Sunday, November 2, 2014

Roses and Skunk Cabbages at the IFWC

Last Friday, I packed my suitcase full of hope and enthusiasm and headed out for the Indiana Faith and Writing Conference, hosted for the first time by Anderson University, Anderson, Indiana. This event  replaced the Indianapolis Christian Writers Conference, which was hosted by Wesleyan Church World Headquarters. Thankful that the AU English department had agreed to adopt the orphan conference, I thought this year's event would be similar to the Wesleyan event which I had so thoroughly enjoyed. It wasn't.
       To compare the two point for point would be tedious, so I will hit the highlights (the roses) and the lowlights (the skunk cabbages).

The Roses 
I rode to the conference with good friend and fellow writer Ramona K. Cecil. I always love traveling with her. We're both talkers, so the car is seldom quiet.
       Once there, my first stop was the restroom. As I came out, walking toward me down the hall was my critique partner of about six months. How sweet it was to be able to finally meet and talk with her after having communicated only through email.
       We arrived with time to spare, so we chatted with other conferees, including Gayle Cobb, a gifted illustrator who will graduate in 2015 from Indiana Wesleyan University with a degree in art; a high-schooler, who is enthusiastic about writing and whose aunt just happens to be Ramona's neighbor; and woman who is passionate about sharing Christ with the deaf through sign language and the written word.
       As with most conferences, deciding which workshops to attend is a challenge. I've learned to sit up front only when I especially want to hear a particular speaker or when I know without a doubt the topic will apply to me and my writing. Otherwise, I sit toward the back so I can quietly slip out to another workshop.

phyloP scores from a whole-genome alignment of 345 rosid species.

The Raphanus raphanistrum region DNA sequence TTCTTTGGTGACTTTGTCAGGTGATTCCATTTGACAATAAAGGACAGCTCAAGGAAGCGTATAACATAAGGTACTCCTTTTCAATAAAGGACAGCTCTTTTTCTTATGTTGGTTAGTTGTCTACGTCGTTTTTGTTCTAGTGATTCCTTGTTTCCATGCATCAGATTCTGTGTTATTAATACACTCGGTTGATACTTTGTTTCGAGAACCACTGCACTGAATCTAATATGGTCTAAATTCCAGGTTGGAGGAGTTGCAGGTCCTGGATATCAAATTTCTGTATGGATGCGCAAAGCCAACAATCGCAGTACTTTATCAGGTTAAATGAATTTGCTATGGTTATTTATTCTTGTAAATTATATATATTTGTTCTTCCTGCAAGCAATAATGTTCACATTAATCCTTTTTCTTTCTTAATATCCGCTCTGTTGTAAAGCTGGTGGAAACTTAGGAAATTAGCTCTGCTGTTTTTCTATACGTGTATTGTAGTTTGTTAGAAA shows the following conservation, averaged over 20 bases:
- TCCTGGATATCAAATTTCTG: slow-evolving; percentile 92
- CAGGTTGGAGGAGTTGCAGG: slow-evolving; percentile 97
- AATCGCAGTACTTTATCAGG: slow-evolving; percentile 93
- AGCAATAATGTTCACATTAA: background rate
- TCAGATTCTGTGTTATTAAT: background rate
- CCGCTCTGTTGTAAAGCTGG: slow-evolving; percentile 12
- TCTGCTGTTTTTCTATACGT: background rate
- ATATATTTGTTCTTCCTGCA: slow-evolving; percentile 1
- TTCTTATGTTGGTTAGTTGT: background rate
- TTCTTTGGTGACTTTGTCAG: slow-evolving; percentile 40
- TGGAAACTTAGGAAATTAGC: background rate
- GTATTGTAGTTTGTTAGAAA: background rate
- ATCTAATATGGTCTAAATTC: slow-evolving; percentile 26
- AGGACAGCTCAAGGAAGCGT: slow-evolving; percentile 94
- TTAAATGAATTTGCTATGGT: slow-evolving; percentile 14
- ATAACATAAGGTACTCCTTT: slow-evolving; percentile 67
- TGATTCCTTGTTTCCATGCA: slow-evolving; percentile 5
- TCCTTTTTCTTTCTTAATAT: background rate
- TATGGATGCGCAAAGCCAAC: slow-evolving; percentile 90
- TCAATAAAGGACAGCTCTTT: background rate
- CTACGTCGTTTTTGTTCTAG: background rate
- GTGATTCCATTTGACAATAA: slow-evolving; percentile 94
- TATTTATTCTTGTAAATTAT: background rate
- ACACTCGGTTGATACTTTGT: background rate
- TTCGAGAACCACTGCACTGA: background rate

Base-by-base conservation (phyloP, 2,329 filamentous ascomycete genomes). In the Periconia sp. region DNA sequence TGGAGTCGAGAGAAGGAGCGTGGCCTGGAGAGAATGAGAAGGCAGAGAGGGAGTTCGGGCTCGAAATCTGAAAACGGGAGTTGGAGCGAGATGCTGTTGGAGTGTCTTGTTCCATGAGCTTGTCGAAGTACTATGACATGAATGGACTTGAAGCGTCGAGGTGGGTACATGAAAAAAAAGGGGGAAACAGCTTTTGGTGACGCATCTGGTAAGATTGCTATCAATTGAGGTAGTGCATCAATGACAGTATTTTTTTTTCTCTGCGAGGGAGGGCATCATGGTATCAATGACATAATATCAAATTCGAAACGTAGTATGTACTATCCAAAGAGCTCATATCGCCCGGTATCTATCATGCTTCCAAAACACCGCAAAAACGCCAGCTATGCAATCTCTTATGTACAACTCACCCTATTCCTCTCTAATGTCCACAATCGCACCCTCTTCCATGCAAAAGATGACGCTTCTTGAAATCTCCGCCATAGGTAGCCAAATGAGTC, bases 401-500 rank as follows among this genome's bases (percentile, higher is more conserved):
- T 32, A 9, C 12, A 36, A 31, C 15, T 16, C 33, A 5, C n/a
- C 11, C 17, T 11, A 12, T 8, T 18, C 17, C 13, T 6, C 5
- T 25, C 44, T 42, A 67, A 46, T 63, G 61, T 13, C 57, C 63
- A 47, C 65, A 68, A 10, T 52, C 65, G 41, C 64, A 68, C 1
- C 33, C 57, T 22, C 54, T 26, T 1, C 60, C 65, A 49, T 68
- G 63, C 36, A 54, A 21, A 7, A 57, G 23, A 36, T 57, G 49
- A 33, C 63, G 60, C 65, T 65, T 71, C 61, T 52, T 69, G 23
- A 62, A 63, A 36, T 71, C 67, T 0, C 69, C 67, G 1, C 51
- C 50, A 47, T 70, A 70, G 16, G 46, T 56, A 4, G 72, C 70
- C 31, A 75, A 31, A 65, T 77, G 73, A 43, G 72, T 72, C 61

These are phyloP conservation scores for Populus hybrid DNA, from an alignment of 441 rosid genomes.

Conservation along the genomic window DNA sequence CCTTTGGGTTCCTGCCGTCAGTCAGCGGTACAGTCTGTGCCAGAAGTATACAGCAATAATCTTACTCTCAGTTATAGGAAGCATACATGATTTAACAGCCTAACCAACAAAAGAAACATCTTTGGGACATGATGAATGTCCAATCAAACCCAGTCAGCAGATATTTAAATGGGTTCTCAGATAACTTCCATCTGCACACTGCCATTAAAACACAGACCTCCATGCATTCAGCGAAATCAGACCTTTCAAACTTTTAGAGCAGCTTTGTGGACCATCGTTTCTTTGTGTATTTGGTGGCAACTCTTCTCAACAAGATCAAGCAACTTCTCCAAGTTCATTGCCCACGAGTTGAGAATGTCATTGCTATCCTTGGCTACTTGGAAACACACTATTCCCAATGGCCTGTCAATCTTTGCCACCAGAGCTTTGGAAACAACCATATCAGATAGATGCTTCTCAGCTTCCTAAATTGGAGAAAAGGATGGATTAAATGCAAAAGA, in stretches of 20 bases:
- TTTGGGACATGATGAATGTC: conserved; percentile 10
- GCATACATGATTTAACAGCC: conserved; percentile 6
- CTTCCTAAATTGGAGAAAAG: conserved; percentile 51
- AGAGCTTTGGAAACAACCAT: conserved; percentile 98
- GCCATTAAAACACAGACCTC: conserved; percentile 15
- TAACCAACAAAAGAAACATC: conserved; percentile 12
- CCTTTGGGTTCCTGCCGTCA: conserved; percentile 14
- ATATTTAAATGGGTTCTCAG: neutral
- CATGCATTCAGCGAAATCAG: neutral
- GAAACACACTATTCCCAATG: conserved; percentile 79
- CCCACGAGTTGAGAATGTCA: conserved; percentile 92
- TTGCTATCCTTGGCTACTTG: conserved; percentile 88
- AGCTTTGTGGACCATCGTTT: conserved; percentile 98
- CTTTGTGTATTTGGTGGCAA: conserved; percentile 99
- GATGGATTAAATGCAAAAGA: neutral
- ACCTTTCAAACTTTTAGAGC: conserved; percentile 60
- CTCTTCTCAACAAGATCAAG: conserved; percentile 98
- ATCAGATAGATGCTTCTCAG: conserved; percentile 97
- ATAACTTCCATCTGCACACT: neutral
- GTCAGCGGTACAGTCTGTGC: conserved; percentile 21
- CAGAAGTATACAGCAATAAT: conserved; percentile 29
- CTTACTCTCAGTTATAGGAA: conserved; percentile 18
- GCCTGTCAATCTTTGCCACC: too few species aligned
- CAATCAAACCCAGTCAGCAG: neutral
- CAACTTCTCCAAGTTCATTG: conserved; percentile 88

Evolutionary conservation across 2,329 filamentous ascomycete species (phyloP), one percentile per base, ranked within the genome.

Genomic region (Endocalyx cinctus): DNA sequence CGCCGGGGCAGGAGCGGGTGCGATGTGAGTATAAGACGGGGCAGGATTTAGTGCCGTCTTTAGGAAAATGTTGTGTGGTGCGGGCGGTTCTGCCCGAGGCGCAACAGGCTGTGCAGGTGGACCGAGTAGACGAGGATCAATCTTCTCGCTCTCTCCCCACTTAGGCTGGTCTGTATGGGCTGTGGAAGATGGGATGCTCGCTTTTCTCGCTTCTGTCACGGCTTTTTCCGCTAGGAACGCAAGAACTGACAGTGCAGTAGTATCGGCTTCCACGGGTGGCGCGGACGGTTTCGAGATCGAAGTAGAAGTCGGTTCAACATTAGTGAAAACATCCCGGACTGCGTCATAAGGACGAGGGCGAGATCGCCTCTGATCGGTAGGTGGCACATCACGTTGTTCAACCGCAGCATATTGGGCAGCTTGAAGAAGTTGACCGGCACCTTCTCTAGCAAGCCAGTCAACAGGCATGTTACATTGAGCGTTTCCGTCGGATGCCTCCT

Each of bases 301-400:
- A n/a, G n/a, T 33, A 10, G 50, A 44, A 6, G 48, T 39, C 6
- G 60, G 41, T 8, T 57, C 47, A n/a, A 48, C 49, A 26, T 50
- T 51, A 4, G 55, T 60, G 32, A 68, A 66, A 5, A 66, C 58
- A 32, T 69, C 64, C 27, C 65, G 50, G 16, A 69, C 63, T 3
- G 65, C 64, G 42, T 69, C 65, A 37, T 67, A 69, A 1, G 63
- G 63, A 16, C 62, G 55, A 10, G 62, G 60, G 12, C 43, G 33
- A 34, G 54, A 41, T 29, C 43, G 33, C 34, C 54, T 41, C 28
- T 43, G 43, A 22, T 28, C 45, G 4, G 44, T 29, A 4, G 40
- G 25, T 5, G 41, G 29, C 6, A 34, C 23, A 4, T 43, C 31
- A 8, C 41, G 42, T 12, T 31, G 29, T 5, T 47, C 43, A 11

Linda Glaz presented on writing dialogue. She discussed how conventions in writing have changed through the years and what current trends are. She showed conferees how to eliminate intrusive dialogue tags (he said, she whined, he growled, she purred--you get the idea), replacing them with action beats that enliven the scene and supply readers with more information about the characters.
       Lawrence Wilson conducted my other favorite workshop, "The Ministry of Christian Writing." He is a writer, a pastor, and a teacher of theology. He spoke of the apostle John as a gifted writer, pointing out the poetry in his prose. He also emphasized the importance of disciplining oneself to write everyday. Something. Anything. "One learns writing by writing," he said. And if we consider our writing to be ministry, we should write with the same passion and purpose of John: to make Christ known, whether we're writing prose or poetry, fiction or non-fiction.
       Other conference roses included some wonderful worship music, an informative panel discussion by an assortment of publishing experts, and a delicious Saturday lunch. The conference sponsored a writing contest, and the winners from among nearly 70 entrants received their awards. Though I was not in the least surprised, I was thrilled when Ramona's name was called as winner of the fiction writing award. Congratulations, Ramona!
The Skunk Cabbages
I didn't expect to encounter negatives at the conference. Ever since I heard the conference was a go for this year, I've looked forward to it, inviting and encouraging other writers to attend. This new incarnation lacked so many features that endeared the Wesleyan event to conferees, however.
       My first portent of things awry came when we arrived. After driving through pouring rain to get there and enduring strong, icy winds to make it from the car to the building, no welcoming fragrance of fresh-brewed coffee greeted us. I wasn't the only writer asking where the coffee was. After all, writers and coffee go together like Star and bucks. (Corny, I know, but I couldn't resist.)
       The wide-eyed student assistant tilted her head slightly and flashed a practiced smile that didn't quite reach the tip of her nose, let alone her eyes. "Coffee? Well, we do have a coffee shop on campus." On campus? This can't be good. "You just go out of this building and cross over to the next building. There's a coffee shop down in the basement." If we wanted a steaming cup of coffee, we had to go back out into the cold, wind-driven rain. No way.